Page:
PEI:So there is a sense here that the banks have abandoned Germany's businesses?
Flaig: Going into an overleveraged business to clean up the balance sheet is different though from trying to buy a business that hasn't yet much debt in it. There you have to explain how the financing is going to work, that using some leverage is actually efficient, and that we aren't locusts. That is still taking a lot of time. I don't think Germany is already at the stage where this is getting easier.
Pauls: Also, I'm not sure German GPs can isolate themselves in terms of the financial tools they use. An investor can always choose between investing in a German fund or an international fund, and if there are certain returnenhancing tools in use internationally, then there will always be pressure on German managers to follow the trend.
Hollenberg: Absolutely, and we will always use the maximum amount of leverage we can get. The question is, how do you think about it. Is that your basic investment case and if it doesn't work then you abandon the investment? Or do you say, ‘this is a quite a lot of leverage and we know it, but if it doesn't work we can put in more equity and it will still be a good investment’. That's a huge difference.
Pauls: At the large international firms we're seeing a lot of reshuffling of the teams going on. GPs are changing their carried interest entitlements to incentivise people with operational know how and restructuring expertise. Financial engineering is clearly less important now.
PEI:Another big talking point in the industry today is the prospect of more regulation. In this context, are you focused on what might be coming out of Berlin, or do you look mainly to Brussels?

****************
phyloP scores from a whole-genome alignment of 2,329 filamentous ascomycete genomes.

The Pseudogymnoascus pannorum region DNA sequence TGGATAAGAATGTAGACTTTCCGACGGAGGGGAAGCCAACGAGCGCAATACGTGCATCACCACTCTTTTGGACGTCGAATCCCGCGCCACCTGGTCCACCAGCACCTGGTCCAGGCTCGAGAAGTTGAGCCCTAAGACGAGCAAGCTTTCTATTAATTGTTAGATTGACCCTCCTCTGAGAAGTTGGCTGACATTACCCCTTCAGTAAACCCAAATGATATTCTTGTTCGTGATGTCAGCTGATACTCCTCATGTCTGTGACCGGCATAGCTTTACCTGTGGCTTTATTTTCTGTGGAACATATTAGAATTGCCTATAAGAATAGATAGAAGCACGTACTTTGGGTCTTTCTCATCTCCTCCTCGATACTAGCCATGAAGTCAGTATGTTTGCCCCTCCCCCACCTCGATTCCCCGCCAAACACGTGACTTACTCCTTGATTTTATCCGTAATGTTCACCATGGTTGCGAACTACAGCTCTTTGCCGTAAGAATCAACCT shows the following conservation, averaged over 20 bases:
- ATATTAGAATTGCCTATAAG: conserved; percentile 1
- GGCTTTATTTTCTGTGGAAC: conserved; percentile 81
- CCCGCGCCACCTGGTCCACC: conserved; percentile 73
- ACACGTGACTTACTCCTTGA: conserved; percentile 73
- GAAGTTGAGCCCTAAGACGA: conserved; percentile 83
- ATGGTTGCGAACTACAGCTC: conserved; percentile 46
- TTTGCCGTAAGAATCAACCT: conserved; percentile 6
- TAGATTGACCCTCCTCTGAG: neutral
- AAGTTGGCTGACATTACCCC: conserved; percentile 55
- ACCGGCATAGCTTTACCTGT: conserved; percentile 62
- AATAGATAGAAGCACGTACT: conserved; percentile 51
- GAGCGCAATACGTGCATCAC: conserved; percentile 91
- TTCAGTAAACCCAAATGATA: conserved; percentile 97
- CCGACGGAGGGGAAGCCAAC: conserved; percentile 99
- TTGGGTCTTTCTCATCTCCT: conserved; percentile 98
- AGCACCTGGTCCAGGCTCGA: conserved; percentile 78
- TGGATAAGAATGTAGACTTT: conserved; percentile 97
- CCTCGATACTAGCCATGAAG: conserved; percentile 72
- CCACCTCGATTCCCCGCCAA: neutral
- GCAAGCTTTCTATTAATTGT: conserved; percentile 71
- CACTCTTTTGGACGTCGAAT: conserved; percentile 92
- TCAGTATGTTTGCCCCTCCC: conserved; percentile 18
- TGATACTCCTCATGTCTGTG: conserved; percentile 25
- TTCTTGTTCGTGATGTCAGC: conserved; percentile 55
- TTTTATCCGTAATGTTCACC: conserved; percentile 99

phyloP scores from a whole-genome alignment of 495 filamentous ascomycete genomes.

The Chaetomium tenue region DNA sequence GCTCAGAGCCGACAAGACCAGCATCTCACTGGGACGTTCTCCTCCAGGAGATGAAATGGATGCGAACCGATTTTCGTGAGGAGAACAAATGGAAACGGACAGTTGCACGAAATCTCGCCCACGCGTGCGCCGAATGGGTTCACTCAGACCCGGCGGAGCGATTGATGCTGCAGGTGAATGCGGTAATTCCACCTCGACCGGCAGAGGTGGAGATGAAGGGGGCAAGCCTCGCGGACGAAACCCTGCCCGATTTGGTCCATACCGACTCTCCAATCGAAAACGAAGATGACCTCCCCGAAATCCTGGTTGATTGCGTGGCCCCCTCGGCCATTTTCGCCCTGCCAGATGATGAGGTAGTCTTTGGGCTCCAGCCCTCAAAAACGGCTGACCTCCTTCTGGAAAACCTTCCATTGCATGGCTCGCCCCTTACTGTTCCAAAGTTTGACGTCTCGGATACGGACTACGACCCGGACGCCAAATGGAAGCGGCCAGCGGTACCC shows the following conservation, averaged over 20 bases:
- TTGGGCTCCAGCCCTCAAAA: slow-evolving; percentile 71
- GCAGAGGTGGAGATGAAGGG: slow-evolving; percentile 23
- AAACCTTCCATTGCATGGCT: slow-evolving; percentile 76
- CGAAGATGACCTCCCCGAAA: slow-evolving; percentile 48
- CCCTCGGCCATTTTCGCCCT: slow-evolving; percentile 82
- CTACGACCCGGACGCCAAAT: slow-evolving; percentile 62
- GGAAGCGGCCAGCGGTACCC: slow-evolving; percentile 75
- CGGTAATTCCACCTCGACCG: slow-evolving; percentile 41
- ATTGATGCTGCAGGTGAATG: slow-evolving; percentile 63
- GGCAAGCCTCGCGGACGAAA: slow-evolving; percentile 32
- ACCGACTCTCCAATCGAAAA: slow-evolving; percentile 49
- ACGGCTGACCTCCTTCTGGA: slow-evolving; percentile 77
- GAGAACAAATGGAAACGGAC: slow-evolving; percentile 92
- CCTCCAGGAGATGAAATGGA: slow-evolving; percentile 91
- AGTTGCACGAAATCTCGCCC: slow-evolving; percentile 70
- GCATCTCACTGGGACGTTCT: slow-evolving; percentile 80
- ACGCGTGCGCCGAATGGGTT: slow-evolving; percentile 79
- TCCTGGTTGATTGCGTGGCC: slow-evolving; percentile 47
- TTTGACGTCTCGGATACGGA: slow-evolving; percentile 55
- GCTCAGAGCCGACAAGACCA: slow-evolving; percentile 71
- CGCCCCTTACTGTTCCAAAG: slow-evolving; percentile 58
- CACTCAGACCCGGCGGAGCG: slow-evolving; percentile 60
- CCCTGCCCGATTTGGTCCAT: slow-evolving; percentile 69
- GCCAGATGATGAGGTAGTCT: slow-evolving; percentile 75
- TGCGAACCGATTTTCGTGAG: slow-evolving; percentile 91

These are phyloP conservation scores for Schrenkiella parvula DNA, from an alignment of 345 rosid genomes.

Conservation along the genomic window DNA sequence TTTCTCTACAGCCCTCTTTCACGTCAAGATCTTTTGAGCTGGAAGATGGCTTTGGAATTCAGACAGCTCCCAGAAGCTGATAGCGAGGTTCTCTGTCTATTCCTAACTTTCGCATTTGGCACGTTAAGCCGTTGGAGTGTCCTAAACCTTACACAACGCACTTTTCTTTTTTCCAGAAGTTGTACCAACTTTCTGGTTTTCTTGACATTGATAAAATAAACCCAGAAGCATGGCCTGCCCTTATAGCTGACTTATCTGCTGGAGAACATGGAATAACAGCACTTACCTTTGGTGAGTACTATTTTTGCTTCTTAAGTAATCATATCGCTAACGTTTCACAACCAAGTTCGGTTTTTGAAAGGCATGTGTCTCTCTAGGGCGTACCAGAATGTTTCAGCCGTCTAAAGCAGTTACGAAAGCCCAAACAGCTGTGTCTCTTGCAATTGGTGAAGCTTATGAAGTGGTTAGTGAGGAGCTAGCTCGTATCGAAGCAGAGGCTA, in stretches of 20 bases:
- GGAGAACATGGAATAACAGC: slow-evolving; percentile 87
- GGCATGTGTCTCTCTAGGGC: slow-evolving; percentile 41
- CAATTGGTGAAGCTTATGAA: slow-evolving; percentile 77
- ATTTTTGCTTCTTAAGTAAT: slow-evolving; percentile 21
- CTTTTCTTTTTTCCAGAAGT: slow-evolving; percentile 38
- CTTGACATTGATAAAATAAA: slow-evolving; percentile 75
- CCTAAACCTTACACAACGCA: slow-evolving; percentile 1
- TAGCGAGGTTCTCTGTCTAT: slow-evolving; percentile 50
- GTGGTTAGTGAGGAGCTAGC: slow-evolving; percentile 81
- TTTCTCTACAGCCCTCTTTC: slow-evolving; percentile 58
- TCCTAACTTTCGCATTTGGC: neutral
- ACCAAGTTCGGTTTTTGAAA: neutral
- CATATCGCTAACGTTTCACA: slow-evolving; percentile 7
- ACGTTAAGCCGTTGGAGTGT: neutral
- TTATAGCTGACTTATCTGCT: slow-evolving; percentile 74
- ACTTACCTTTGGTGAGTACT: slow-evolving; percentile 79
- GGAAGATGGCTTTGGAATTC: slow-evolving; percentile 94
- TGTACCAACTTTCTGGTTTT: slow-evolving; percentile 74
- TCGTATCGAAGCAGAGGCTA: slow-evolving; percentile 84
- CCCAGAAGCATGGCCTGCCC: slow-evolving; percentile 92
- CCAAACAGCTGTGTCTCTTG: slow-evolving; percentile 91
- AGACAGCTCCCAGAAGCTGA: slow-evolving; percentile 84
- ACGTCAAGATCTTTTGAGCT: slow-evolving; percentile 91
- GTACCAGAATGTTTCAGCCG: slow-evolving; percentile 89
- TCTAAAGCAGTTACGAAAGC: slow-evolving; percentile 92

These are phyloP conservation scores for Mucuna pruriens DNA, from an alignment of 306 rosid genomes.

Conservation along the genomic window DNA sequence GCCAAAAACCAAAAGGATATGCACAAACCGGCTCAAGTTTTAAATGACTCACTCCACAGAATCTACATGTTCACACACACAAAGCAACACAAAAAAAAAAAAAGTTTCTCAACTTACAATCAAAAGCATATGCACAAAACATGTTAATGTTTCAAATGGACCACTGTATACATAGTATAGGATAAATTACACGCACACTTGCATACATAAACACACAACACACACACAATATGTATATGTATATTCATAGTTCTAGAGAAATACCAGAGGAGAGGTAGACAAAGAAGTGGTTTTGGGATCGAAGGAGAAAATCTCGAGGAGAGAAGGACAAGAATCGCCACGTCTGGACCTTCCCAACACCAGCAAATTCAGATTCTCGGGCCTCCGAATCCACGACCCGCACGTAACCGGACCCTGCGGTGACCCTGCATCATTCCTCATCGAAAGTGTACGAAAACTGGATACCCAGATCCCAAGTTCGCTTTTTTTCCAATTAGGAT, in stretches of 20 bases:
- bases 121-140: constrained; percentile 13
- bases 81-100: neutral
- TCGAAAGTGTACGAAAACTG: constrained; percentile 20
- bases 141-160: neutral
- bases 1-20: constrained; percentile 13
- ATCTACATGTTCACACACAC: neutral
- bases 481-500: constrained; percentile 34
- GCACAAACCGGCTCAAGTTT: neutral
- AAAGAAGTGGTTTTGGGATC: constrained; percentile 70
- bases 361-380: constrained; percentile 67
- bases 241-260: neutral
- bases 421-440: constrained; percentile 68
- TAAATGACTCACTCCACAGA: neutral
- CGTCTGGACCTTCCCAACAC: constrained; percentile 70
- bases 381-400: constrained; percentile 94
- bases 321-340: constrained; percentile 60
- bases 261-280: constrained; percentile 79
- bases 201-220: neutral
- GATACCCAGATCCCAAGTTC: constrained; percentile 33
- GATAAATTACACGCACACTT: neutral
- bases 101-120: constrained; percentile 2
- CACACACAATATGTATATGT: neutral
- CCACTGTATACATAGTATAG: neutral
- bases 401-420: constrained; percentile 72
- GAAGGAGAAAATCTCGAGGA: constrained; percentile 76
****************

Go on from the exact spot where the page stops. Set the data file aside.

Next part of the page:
Flaig: For us EU regulation is the issue. What the EU is now proposing for firms above the €500 million under management threshold in terms of disclosure and the many other things on what is a very long list means that we will need to be more transparent than any public company. In transactions, this could well put us at a disadvantage vis-à-vis other bidders.
Hollenberg: As a small niche fund, I am not worried about the EU at all, and I don't worry about regulation. Whatever regulation will hit us we will be able to deal with. The only thing I am concerned with is the uncertainty of the tax situation. That is still a very severe problem because it impacts our daily activities. It means certain things we as fund managers want to do, such as being able to run a portfolio company as a Geschöftsführer, we just cannot do. We have to design structures that do not add a lot of value for no other reason than a completely theoretical tax regime. Tax is forcing you into structures that are totally inefficient.